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Heat Folly: Mad Dogs and Englishmen

In the late 1800s Rudyard Kipling wrote: “Only mad dogs and Englishmen go out in the noonday sun.”  “Mad Dogs and Englishmen” is also the title of a song written by Nol Coward in 1931.  Alas, today there seem to a lot of others who repeat that folly.

Summer is here along with its heat and humidity.  And with those conditions come problems with your body’s response to heat, the three most serious of which are heat cramps, heat exhaustion, and heat stroke.  The good news is that usually those problems can be headed off by using that rare commodity we call common sense.

In case you’re in a hurry, let me start with the bottom line meaning of common sense.  In hot weather and especially if it’s humid as well, avoid strenuous exercise or other forms of over-exertion, avoid over-dressing, minimize alcohol intake, and drink more water than you would think sensible. 

These cautions are even more important if you’re younger than 4 or older than 65, are taking certain drugs, obese, or likely to encounter sudden temperature changes such as entering or leaving an overly cooled supermarket.

Heat and Your Body.

Here is what’s going on in your body with regard to heat.

Your body needs heat to initiate and maintain the biochemical reactions that keep you alive and functioning.  Your body continuously produces its own heat from the food you eat.  Your body has complex control mechanisms to maintain a more or less constant body temperature around  98.6F in most people, but a bit higher or lower in others.

Different parts of the body need to be kept at a similar temperature, and this is accomplished mainly by the blood flowing around every part of you.  The heat carried by the blood is sensitively maintained by your body’s awareness and control of the temperature of tissues through which the blood flows, the thickness of the blood, how fast it’s flowing, and the diameter of the blood vessels.

If there is too much heat in your body it needs to be reduced.  To make this happen your body triggers sweat glands in your skin to bring more moisture to the outer layer of skin.  The difference in temperature between your body and the outside causes the moisture to evaporate, and because evaporation is a cooling process your excess body heat is reduced.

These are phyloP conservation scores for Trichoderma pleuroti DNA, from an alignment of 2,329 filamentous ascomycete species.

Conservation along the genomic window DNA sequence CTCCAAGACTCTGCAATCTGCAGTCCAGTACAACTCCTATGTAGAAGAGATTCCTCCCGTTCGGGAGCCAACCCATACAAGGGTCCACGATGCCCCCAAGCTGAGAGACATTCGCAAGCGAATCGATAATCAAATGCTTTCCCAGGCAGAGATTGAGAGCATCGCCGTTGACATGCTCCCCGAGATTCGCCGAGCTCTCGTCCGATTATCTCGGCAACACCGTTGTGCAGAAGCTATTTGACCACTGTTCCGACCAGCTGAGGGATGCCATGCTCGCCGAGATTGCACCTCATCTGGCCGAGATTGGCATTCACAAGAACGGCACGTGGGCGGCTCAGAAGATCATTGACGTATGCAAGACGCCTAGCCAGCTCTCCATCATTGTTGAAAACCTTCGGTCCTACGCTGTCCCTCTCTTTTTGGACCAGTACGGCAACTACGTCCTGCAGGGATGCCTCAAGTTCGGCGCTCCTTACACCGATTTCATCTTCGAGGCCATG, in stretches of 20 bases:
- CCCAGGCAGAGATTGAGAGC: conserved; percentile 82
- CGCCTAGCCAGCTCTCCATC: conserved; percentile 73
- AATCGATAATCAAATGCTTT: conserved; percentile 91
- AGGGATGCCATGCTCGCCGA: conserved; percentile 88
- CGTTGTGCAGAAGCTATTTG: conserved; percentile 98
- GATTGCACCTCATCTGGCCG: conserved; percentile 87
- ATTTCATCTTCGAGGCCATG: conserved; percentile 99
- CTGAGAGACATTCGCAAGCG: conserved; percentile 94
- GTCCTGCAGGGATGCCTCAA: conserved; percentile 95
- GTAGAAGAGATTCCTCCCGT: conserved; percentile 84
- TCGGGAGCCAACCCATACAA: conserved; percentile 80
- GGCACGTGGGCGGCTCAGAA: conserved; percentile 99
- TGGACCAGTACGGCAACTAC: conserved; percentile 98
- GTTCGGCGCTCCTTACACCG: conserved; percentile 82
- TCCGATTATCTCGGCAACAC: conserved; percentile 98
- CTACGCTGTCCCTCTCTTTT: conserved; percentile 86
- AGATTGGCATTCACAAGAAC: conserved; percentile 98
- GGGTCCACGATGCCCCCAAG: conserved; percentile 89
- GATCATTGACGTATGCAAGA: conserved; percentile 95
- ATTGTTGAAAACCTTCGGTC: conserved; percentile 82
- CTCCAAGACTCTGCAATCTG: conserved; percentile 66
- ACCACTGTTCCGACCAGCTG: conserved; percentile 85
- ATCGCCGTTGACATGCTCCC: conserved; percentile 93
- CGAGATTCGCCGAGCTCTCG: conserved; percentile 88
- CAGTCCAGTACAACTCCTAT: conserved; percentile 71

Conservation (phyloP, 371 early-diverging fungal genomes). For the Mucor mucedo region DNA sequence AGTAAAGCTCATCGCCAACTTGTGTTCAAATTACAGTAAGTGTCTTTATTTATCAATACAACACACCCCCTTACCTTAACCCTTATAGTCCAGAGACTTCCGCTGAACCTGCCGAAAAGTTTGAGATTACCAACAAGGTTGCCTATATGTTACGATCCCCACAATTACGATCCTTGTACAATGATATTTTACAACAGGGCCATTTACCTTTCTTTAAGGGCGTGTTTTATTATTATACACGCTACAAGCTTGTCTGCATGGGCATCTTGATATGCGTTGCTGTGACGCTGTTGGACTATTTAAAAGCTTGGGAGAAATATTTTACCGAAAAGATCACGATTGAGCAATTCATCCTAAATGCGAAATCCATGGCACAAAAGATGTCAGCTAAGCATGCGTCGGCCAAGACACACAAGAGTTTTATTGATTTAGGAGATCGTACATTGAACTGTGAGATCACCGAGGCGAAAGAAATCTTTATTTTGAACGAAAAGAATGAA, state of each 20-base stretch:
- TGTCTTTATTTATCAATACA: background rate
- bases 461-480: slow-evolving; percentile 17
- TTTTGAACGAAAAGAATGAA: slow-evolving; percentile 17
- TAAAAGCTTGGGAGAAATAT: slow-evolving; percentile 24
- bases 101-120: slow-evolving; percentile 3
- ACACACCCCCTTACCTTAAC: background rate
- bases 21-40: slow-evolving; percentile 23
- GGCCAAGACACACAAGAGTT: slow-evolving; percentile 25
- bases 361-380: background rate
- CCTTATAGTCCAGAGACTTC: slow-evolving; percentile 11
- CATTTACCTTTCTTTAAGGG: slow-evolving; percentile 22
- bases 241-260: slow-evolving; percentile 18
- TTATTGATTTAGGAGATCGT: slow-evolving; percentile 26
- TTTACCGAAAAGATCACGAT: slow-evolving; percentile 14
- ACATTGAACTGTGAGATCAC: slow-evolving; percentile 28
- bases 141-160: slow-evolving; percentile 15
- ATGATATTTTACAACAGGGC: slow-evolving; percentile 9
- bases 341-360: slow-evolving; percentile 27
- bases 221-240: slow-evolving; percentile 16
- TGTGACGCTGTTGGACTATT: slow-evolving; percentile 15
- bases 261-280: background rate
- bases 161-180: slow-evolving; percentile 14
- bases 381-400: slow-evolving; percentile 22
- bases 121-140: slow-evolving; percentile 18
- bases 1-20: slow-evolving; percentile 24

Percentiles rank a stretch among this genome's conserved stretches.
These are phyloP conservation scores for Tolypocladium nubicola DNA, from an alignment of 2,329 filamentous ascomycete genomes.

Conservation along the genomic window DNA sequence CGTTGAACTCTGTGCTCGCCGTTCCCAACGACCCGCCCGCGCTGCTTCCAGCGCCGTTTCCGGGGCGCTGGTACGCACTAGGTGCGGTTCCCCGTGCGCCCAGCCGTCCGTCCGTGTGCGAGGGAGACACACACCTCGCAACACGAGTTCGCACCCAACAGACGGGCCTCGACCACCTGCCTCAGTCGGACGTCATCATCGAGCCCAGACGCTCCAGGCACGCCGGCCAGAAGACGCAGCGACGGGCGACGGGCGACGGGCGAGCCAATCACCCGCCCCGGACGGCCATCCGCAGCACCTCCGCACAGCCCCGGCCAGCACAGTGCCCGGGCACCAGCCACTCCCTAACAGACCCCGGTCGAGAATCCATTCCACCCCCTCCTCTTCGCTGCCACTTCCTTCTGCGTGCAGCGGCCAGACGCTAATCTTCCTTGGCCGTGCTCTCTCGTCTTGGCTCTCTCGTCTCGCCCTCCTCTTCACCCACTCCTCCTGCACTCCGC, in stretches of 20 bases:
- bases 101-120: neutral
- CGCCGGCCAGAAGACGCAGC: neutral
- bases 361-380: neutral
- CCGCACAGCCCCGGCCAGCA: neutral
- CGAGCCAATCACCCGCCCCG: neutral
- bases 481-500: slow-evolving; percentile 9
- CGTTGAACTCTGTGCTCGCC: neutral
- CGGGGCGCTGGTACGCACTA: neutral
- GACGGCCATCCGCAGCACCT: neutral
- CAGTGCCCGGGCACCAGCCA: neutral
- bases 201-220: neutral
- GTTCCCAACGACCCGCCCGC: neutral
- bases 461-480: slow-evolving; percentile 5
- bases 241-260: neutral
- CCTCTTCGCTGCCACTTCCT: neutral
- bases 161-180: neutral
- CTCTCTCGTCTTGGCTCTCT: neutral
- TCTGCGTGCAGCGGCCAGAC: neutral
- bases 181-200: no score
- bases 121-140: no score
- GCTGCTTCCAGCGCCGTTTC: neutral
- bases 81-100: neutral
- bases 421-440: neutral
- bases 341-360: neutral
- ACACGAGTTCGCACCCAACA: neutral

So here’s the problem with heat and humidity:  The greater the difference between your body temperature and the air temperature the greater will be the evaporative cooling effect.  If the air temperature is the same as your body temperature then no evaporation takes place and so there is no cooling.  This is made worse if the humidity is high because the air already has a lot of moisture and it’s more difficult for your body to add more moisture to the air.

This means that if the outside temperature is in the mid-90s, near your normal body temperature, then you really need to find a way artificially to cool your body: air conditioning, immersing yourself in cool water, or something else.

How to Know When You're in Trouble.

Here are some ways to tell if you’re getting in trouble because of the heat.

If you experience heavy sweating, fatigue, and muscle cramps then it’s likely that the cramps are heat cramps.  These are the mildest form of heat illness, and are most easily controlled by increasing water intake, even sports drinks like Gatorade, by getting into the shade or other cooler location, and resting.

Failure to act on these symptoms may lead to heat exhaustion.  With this condition you may still have heavy sweating, fatigue, and muscle cramps, but you may also have cool, wet, goose-bumpy skin, dizziness, and a weak rapid pulse as well as nausea and headache.  The same prescription as for heat cramps may help with heat exhaustion, but if the symptoms continue for close to an  hour or if your temperature closes in on 104F then please get to your doctor or an emergency room immediately.

Heat stroke is the worst, and requires immediate treatment.  It happens as your temperature rises above 104F.  The effects may be permanent damage to your brain, heart, kidneys, and muscles, with consequences worsening the longer treatment is delayed.  It can lead to death.  The symptoms are generally exacerbations of those of heat exhaustion, but include as well altered states of consciousness such as slurred speech, delirium, seizures, and coma.

Call 911…this is a serious condition.  While waiting for help do what you can to cool the victim:  get into the shade, remove excess clothing, get the person into cool water, spray with a garden hose, fan the person while spraying with a mist, use icepacks or cool wet towels on the head, neck, armpits, and groin.  These efforts could save the person’s life.

What Drugs Are Risky?

Drugs that you need for one condition or another may increase your risk of illness due to heat.  These are medications like the beta blockers and diuretics you may need for your heart, antihistamines for allergies, tranquilizers, and antipsychotics.  In addition controlled substances such as cocaine and amphetamines work to increase your temperature.  In short, be concerned about any medications or other substances that may tend to dehydrate you or impair your body’s ability to control its temperature.


These days there is generally little reason for anyone to suffer heat induced illnesses.  We know what circumstances cause them, and we know what first aid to use should they occur.  It’s simply a matter of being aware of your body’s condition, and avoiding the factors that contribute to illness caused by heat.

Be neither Mad Dog nor Englishman in the sense that Kipling and Coward used those terms.


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